Sunday, January 15, 2006

06.03 Alas, Babylon by Pat Frank


Alas, Babylon (1959) by Pat Frank

Here I continue my exploration of the post-apocalyptic sub-genre of science fiction. This American novel takes place at some unspecified time at the height of the US/Soviet Cold War. It posits that the Soviet Union acts upon the concept of the missile gap to exert a first strike option on the US. The ensuing holocaust destroys or makes uninhabitable vast swaths of the country and indeed, the world.

The novel, however, trains it's eye on the small scale issues that occur in a small town in Florida, Fort Repose. The hero, Randy Bragg, is a young lawyer whose brother is high in the military intelligence world. He recieves a tipoff and must house his brothers family because of the heightened geopolitical tensions. After the bombs fall, Bragg's home serves as a nexus of hope and survival for the small surrounding community as they try to forge a new society out of the ashes of the old one.

This is an interesting and important book for the genre. Compared to a another PA novel (Earth Abides) reviewed here that was written 10 years earlier the tone is much more fearful and yet strongly competent. The author doesn't question whether a codified society will survive; he wants to assure us that it will take a firm hand to guide us there. Randy Bragg's post-apocalyptic survival tasks include protecting the chickens from wolves, bringing highwaymen to justice and obtaining supplies for the community.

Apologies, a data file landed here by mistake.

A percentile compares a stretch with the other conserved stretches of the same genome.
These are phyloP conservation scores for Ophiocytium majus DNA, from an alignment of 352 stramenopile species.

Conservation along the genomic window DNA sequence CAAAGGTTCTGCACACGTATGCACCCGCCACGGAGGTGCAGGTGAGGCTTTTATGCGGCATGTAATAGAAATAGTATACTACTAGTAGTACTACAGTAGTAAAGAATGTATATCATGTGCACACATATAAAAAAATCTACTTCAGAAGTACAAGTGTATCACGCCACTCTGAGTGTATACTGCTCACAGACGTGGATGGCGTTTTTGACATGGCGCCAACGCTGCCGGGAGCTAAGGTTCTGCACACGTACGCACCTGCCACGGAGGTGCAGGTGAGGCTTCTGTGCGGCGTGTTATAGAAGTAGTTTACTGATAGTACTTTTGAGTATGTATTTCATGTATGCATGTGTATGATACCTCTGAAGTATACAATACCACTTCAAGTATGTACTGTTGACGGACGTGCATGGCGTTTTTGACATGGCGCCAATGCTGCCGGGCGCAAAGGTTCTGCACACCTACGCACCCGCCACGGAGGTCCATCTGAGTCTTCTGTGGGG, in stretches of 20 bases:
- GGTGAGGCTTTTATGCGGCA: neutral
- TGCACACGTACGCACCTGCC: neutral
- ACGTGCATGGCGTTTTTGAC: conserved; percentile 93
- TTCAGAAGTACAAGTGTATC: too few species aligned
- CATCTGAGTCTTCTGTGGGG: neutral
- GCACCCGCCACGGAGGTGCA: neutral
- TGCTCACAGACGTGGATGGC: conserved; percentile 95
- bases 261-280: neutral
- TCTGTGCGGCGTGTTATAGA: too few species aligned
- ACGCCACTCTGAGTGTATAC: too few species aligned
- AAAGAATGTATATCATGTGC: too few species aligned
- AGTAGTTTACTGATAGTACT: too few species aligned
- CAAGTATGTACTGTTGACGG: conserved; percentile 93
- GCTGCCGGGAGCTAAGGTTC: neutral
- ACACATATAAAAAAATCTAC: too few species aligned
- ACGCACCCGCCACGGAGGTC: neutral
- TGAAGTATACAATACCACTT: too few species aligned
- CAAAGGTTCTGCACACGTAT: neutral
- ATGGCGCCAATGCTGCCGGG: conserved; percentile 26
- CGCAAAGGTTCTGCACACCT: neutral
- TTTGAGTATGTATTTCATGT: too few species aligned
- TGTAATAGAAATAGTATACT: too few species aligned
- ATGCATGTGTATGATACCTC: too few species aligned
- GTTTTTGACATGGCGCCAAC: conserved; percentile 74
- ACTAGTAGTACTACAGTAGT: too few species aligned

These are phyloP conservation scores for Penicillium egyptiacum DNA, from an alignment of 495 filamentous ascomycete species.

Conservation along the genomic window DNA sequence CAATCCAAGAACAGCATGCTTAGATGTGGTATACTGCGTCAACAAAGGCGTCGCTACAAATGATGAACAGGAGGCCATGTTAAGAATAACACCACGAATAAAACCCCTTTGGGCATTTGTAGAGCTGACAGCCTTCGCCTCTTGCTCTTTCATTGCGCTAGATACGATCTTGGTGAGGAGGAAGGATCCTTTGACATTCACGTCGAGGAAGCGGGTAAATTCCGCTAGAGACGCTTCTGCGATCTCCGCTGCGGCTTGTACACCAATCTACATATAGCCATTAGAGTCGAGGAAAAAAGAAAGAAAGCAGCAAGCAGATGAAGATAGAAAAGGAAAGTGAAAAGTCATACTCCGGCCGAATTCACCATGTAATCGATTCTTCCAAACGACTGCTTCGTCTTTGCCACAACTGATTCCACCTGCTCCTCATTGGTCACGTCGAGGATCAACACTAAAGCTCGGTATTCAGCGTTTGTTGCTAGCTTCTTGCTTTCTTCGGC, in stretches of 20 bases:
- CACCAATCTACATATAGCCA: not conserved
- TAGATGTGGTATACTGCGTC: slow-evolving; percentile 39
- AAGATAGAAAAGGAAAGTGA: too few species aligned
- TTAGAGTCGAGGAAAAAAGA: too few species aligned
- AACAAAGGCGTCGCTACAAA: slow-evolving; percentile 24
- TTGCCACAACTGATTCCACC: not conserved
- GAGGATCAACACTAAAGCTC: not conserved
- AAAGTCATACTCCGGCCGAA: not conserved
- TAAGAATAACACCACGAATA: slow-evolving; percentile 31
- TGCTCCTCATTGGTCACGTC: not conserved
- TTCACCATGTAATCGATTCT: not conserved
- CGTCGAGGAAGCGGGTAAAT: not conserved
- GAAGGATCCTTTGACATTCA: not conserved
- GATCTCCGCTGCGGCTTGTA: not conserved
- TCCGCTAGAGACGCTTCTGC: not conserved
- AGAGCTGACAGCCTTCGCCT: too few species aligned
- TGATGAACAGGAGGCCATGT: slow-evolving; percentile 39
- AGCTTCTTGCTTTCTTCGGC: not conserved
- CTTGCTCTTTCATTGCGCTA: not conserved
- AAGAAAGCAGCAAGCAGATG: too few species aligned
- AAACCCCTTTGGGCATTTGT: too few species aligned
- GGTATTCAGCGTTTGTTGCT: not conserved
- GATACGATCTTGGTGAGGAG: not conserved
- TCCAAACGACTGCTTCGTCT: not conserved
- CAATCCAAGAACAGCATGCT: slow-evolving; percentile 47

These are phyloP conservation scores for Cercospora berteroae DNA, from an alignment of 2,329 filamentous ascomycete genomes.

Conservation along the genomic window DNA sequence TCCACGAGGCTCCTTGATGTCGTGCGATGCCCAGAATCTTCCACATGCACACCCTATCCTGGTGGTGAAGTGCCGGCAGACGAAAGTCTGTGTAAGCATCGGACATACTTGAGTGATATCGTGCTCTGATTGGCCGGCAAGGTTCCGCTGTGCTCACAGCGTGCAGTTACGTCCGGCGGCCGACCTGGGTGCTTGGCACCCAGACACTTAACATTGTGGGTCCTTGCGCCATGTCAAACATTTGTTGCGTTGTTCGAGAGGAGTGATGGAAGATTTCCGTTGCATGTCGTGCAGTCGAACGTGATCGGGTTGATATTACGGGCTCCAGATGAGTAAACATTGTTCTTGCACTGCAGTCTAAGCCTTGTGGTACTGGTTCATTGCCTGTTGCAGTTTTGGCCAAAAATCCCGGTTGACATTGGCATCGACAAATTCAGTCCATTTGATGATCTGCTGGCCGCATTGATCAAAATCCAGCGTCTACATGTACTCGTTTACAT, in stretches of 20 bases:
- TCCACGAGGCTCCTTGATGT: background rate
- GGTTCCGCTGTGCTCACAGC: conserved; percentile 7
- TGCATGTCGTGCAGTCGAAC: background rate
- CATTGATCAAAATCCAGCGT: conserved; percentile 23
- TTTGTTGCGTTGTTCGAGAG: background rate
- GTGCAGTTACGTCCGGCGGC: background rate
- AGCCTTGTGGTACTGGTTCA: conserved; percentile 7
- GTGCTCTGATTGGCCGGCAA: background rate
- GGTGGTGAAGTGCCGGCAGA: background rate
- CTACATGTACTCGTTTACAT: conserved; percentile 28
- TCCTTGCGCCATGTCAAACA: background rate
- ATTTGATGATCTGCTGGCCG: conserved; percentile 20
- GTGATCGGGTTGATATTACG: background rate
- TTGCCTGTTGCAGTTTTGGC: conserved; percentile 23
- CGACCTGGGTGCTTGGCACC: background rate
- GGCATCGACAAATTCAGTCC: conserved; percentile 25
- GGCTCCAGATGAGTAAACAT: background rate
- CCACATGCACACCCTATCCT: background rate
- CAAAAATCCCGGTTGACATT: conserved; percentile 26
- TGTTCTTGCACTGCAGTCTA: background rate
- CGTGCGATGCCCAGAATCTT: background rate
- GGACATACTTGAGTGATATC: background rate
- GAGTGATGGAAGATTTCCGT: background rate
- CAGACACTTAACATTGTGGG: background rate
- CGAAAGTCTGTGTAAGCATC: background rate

Social issues crop up but the expectation is for the status quo: women will remain in the kitchen although slightly more competently and with the ability to come up with a few more good ideas. The negros close knowledge of the land is an asset but integration ultimately stops with the childern being allowed to school together.

Alas, Babylon is dated but it is of it's time. The Cold War was an all too real threat and when the Soviets launched Sputnik 1 in 1957 there was a strong belief that war was inevitable. This novel gives the Ameican perspective of how many felt about a possible conflagration and how the survivors would (and should) react.

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